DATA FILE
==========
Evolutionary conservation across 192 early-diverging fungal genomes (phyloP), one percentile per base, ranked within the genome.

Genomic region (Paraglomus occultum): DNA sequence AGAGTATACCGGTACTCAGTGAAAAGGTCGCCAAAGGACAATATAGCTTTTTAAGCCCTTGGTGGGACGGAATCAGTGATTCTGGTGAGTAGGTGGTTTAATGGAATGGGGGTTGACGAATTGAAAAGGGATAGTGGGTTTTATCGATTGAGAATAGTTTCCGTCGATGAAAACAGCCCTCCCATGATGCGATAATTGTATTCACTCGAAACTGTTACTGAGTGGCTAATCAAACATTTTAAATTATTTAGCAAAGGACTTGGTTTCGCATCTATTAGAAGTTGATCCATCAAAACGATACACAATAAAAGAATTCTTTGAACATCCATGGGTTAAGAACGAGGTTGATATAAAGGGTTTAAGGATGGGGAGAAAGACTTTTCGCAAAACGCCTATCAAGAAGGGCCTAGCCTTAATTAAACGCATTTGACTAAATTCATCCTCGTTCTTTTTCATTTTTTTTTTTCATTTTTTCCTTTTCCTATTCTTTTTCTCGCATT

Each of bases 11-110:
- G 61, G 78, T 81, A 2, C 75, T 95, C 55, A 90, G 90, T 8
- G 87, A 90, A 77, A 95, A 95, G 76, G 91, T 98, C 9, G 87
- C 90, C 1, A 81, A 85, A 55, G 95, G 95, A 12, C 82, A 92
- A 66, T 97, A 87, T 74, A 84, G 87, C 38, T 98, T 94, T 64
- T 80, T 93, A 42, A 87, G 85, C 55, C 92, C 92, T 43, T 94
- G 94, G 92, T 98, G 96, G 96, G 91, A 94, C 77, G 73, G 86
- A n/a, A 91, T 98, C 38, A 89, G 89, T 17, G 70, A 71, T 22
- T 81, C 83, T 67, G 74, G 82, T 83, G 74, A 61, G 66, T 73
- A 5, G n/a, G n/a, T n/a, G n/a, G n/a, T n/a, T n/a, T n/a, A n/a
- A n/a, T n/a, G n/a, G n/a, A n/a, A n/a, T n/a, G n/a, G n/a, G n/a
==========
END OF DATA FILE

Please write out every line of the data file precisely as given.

Evolutionary conservation across 192 early-diverging fungal genomes (phyloP), one percentile per base, ranked within the genome.

Genomic region (Paraglomus occultum): DNA sequence AGAGTATACCGGTACTCAGTGAAAAGGTCGCCAAAGGACAATATAGCTTTTTAAGCCCTTGGTGGGACGGAATCAGTGATTCTGGTGAGTAGGTGGTTTAATGGAATGGGGGTTGACGAATTGAAAAGGGATAGTGGGTTTTATCGATTGAGAATAGTTTCCGTCGATGAAAACAGCCCTCCCATGATGCGATAATTGTATTCACTCGAAACTGTTACTGAGTGGCTAATCAAACATTTTAAATTATTTAGCAAAGGACTTGGTTTCGCATCTATTAGAAGTTGATCCATCAAAACGATACACAATAAAAGAATTCTTTGAACATCCATGGGTTAAGAACGAGGTTGATATAAAGGGTTTAAGGATGGGGAGAAAGACTTTTCGCAAAACGCCTATCAAGAAGGGCCTAGCCTTAATTAAACGCATTTGACTAAATTCATCCTCGTTCTTTTTCATTTTTTTTTTTCATTTTTTCCTTTTCCTATTCTTTTTCTCGCATT

Each of bases 11-110:
- G 61, G 78, T 81, A 2, C 75, T 95, C 55, A 90, G 90, T 8
- G 87, A 90, A 77, A 95, A 95, G 76, G 91, T 98, C 9, G 87
- C 90, C 1, A 81, A 85, A 55, G 95, G 95, A 12, C 82, A 92
- A 66, T 97, A 87, T 74, A 84, G 87, C 38, T 98, T 94, T 64
- T 80, T 93, A 42, A 87, G 85, C 55, C 92, C 92, T 43, T 94
- G 94, G 92, T 98, G 96, G 96, G 91, A 94, C 77, G 73, G 86
- A n/a, A 91, T 98, C 38, A 89, G 89, T 17, G 70, A 71, T 22
- T 81, C 83, T 67, G 74, G 82, T 83, G 74, A 61, G 66, T 73
- A 5, G n/a, G n/a, T n/a, G n/a, G n/a, T n/a, T n/a, T n/a, A n/a
- A n/a, T n/a, G n/a, G n/a, A n/a, A n/a, T n/a, G n/a, G n/a, G n/a